• Lewis_Family January 4, 2008, 3:04 pm

    Interesting 🙂

  • Alison Moore Smith January 7, 2008, 4:49 pm

    Kristen, of course this is optional reading! Enjoy the other books you’ve got. I’m getting a hoot out of “An Inconvenient Book.” I’m on the chapter about oil right now. Fits right in with the conservation thread, below.

    I just ordered this month’s book a few minutes ago. But all who are reading, please jump in with some ideas presented! I’d love to get started thinking about it. I’ve been really working on my goals this week and am excited for “the possibility” for 2008 to be a year of serious change in my life.

  • Alison Moore Smith January 20, 2008, 11:01 am

    Started reading this last night. Got a little bogged down in the introduction, but the last bit is worth a read.

    Now I’m in the first chapter that discusses perception. Some good insights.

  • Alison Moore Smith January 21, 2008, 11:06 pm

    Comments on the following quotes?

    …no matter how objective we try to be, it is still through the structure of the brain that we perceive the world. So, if there are absolutes, we have no direct access to their existence. The mind constructs. The meanings our minds construct may be widely shared and sustaining for us, but they may have little to do with the world itself. Furthermore, how do we know?

    The frames our minds create define–and confine–what we perceive to be possible. Every problem, every dilemma, every dead end we find ourselves facing in life, only appears unsolvable inside a particular frame or point of view. Enlarge the box, or create another frame around the data, and problems vanish, while new opportunities appear.

  • Lewis_Family January 22, 2008, 10:10 am

    This book just did not pick up huh… Must be all the effort is being put forth into resolutions instead of reading 😉

  • Alison Moore Smith January 22, 2008, 5:44 pm

    Posted By: Lewis_FamilyThis book just did not pick up huh…


    So far, I’m fining the book interesting but unnecessarily obtuse. I’m finding Rosamund much more readable than Benjamin.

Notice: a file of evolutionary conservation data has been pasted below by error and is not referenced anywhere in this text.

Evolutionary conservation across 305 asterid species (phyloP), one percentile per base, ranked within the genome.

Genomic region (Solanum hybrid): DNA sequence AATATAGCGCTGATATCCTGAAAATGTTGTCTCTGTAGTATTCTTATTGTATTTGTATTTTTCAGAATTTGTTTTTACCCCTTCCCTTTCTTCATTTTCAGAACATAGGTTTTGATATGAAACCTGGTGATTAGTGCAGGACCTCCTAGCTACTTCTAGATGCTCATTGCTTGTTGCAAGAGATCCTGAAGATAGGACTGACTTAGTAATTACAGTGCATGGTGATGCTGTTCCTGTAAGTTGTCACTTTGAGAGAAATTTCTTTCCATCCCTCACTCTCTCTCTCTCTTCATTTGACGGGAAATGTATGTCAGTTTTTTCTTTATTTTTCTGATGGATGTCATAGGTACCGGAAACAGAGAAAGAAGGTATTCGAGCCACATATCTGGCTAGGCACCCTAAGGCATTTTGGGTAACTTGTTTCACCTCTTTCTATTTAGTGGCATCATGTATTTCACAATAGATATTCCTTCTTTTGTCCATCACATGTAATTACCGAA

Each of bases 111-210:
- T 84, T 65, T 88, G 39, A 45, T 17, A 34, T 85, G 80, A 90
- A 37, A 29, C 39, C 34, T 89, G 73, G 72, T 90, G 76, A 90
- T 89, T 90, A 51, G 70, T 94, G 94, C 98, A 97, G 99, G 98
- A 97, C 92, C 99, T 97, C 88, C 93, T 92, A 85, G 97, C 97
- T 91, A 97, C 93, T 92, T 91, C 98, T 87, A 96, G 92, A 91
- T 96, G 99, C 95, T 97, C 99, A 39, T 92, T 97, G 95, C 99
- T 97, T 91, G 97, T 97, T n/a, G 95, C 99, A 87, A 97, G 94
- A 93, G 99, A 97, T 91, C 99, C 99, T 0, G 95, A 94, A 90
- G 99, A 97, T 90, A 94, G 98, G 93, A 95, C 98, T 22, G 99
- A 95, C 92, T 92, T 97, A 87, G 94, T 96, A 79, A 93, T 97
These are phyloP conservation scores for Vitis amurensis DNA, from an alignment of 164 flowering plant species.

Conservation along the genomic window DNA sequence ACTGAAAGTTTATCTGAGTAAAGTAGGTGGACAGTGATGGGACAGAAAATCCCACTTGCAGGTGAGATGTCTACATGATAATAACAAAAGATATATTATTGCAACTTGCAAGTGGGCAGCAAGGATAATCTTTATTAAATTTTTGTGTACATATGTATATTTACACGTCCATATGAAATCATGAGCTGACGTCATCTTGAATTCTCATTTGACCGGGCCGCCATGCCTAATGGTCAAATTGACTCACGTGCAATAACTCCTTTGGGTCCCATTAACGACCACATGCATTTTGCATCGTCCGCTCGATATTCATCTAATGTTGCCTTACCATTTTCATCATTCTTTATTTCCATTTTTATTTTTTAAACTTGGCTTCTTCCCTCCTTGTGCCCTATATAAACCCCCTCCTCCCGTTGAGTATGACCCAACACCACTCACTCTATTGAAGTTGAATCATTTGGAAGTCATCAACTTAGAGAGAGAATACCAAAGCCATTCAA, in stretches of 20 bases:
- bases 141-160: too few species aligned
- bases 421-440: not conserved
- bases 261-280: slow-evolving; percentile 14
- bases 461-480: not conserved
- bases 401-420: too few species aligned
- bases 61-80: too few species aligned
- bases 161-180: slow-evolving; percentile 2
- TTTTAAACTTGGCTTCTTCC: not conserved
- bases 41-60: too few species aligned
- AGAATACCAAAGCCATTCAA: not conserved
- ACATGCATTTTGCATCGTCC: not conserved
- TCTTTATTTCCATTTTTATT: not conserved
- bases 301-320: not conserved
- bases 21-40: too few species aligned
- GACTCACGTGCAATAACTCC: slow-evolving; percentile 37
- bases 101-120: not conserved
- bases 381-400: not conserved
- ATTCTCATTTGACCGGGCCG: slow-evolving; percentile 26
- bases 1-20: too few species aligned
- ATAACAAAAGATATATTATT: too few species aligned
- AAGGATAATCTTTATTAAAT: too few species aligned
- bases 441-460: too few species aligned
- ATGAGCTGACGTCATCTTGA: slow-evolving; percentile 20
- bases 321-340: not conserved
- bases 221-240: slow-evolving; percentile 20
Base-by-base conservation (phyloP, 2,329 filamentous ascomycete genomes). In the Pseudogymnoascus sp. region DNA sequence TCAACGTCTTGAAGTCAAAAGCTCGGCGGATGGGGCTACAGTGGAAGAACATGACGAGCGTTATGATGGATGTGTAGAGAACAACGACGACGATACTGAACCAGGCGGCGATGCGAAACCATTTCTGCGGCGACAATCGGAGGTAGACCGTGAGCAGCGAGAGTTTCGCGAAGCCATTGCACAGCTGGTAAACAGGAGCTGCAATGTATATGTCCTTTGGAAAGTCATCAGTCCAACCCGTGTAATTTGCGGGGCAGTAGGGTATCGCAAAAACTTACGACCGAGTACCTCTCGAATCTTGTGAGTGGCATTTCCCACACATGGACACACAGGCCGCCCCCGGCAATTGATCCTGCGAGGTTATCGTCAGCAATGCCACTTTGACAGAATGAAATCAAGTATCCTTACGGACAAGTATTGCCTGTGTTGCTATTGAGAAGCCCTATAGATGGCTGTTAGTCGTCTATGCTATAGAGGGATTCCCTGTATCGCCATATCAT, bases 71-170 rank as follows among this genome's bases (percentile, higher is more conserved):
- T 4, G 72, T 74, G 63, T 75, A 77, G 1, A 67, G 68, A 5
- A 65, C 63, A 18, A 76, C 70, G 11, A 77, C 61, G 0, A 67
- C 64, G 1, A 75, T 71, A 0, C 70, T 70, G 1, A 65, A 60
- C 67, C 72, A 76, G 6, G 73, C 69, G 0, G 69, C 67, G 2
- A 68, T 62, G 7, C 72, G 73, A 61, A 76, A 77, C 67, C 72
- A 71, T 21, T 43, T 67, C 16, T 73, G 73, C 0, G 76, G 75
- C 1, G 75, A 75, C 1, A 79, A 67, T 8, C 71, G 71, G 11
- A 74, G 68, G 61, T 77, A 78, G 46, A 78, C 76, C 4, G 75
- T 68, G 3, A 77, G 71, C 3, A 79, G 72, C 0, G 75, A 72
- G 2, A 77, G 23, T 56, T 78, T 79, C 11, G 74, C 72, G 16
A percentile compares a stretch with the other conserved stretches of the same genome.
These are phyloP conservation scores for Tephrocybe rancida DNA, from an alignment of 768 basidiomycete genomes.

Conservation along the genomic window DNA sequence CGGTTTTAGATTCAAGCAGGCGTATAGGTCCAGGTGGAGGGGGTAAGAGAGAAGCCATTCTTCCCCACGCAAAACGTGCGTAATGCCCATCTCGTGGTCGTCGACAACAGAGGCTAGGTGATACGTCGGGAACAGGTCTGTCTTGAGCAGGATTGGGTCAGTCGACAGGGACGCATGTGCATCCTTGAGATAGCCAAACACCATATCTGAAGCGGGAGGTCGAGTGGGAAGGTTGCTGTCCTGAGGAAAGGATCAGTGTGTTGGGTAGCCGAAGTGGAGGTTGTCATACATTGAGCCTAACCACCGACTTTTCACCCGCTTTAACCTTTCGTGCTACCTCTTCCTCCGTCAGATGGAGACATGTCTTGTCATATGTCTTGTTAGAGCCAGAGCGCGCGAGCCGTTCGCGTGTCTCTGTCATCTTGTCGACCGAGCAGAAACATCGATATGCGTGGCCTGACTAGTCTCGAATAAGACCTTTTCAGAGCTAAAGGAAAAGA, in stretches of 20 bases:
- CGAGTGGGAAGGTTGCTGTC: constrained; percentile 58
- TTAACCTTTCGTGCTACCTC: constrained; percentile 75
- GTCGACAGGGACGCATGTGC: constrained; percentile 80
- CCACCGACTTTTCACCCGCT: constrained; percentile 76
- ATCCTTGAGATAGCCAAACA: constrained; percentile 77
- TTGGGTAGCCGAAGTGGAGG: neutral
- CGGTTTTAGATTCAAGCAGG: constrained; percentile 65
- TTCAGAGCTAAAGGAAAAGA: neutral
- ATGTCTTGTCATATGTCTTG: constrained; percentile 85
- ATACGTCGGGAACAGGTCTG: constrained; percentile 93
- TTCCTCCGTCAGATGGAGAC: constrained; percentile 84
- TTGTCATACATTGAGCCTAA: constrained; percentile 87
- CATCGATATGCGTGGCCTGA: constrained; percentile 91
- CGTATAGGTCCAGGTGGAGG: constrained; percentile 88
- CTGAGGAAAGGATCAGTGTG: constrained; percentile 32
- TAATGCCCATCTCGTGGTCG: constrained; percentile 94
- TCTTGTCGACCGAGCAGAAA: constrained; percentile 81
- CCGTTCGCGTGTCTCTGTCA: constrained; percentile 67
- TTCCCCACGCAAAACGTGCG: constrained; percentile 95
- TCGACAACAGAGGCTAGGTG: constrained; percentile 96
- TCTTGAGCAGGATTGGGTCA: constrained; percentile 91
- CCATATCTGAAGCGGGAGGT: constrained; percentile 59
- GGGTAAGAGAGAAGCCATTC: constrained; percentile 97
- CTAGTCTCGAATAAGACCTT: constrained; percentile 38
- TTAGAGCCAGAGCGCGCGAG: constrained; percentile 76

• Lewis_Family January 23, 2008, 12:52 pm

    Sorry, to clarify I meant that nobody is really taking time to discuss it, I don’t know if they are reading it, but in past book clubs you have doen I notice more traffic and comments. That was what I meant by my comment.

  • Alison Moore Smith January 24, 2008, 1:42 pm

    OK, so who recommended this book? It was one of you, and I can find out! There should be at least TWO of us slogging through it!

    Now that I’ve said that, once I got past the intro and the first two explanatory chapters, I’m quite enjoying it. I’m on “Giving an A.” Anyone else?

  • Alison Moore Smith January 28, 2008, 10:50 pm

    FYI, I’m still reading and quite enjoying the book now. Now whoever recommended it and isn’t here, you just ‘fess up now. I can hunt you down!

  • SilverRain January 29, 2008, 4:48 am

    I recommended it. I was looking forward to reading it. Now that it happened, I have other things on my mind right now.


  • Alison Moore Smith January 29, 2008, 9:12 am

    Well, Silver, if you have any input, I’d love to hear it. I’m kind of wandering around alone in here! 😥

  • SilverRain January 29, 2008, 5:26 pm

    I’ll try to get to it, Alison. I promise.

  • Lewis_Family January 29, 2008, 5:32 pm

    Two more days until the month is over and then a new book…. :devil:

  • davidson January 29, 2008, 10:15 pm

    Have you decided on a new book? I have another idea, which is JUST an idea, and I’m still open to suggestion. In honor of the prophet, how about Gordon B. Hinckley’s biography? And although The Coming of the Lord by Gerald Lund is a doctrinal book, it had me right on the edge of my seat all the way through it. (I only fell off once.)

    You know, I tried. I guess I’m just not intelligent enough. I didn’t want to admit that, but hey. I didn’t really get what they were trying to say in the book for this month, so I gave up.

  • Alison Moore Smith January 31, 2008, 1:48 am

    FWIW, Sam just finished the book (he’s ahead of me) and really enjoyed it.

    davidson, how far did you get? Skip the first couple of chapters. Slow going there.